How Doctors Are Lured By Financial Salesman

Here's an email a prospective new physician client sent me after we talked on the phone about his financial situation (BTW if you want to schedule your initial consultation with me you can do that by clicking here:

"I already have an insurance salesman who is willing to give me lots of insurance and some investment ideas, for which he will have an interest in."

Ahhh, the temptation.

Sort of reminds me of when I'm walking along the beach on a hot summer day and some scantily clad women walk right next to me. Do ya think I take a gander at them? You betcha! But don't tell my wife that.

See, a lot of insurance salesman mask as financial advisors and their sales pitches are pretty slick.

They'll dazzle you with all the tax savings you'll get by investing in their products. Once they mention the phrase "tax free" you won't pay attention to any other words coming out their mouths. You'll be salivating like a dog with rabies.

Sort of like a woman on the beach taking her top off right in front of me. A 30 foot tsunami could be headed right at me, but I won't care.

They'll have something like the following written on their business card "Insurance Investments Financial Planning," giving you the illusion of comprehensive financial and investment advice.

They'll have an alphabet soup of letters after their name a mile long, making you think that they are professionals with just as much education as you.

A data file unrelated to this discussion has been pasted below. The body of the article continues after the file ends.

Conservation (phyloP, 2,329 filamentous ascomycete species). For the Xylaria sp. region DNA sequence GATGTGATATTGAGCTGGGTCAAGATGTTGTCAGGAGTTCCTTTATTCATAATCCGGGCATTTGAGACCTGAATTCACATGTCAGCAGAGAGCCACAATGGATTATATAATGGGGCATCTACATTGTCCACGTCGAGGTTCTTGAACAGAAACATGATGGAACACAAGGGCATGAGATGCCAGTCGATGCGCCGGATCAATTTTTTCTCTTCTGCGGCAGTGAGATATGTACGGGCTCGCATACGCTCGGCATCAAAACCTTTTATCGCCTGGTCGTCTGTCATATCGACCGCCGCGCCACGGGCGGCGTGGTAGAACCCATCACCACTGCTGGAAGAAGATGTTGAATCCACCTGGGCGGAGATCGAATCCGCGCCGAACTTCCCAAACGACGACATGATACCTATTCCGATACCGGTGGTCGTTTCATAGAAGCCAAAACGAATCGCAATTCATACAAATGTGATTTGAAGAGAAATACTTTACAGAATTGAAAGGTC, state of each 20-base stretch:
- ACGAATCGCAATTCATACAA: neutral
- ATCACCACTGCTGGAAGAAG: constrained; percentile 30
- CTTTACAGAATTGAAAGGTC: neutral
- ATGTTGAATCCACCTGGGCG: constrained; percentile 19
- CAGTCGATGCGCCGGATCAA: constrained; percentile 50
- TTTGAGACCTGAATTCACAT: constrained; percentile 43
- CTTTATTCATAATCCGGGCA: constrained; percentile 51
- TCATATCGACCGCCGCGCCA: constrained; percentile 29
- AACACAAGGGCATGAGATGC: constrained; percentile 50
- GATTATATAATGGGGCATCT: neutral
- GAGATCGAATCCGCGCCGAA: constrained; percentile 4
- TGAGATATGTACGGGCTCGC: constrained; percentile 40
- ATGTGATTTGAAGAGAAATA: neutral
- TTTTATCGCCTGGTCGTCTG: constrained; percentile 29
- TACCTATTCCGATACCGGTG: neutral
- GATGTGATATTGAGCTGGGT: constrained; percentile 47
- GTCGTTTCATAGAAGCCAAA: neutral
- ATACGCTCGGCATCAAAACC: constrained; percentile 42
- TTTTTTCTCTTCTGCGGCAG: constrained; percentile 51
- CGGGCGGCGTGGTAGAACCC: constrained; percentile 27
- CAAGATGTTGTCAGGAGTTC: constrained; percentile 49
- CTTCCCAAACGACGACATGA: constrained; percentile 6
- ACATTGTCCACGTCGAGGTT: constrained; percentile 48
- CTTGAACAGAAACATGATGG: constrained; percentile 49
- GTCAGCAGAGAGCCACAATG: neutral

They'll even claim to be on your side, and you'll fall for it.

Here's what I wrote back to the starry eyed doctor:

"If you're getting good objective advice in your best interests from the insurance salesman (doubt it) and he's acting as a fiduciary (doubt it), then you should choose him."

That probably hit him like the proverbial deer in the headlights.

You see, I have no interest in working with physicians who just don't get it. I'm eager to work with physicians who place a priority on their finances and investments and who want a personal financial trainer to whip them into shape.

Will it be work on your part?

Yes it will.

WIll you pay a fee to me?

Yes you will.

Will you know what that fee is?


Is it expensive?

The doctors who do NOT get it will say yes. The doctors who DO get it will say it's a bargain for the value they get.

And quite frankly it doesn't matter to me if a physician doesn't hire me anyway since I don't really need the income.

There are plenty of rabid insurance salesman and other financial advisors drooling to get your business since you're a rich doctor.

All of my clients could fire me right now and I'd be fine.

Would you be OK if you had no income right now?

If the answer is no, then you haven't reached financial nirvana yet.

Tomorrow I'll share with you what this prospective physician client decided.

Until then schedule your financial strategy consultation right here:

Making work optional for doctors,

Setu Mazumdar, MD, CFP
"The Physician Financial Planner"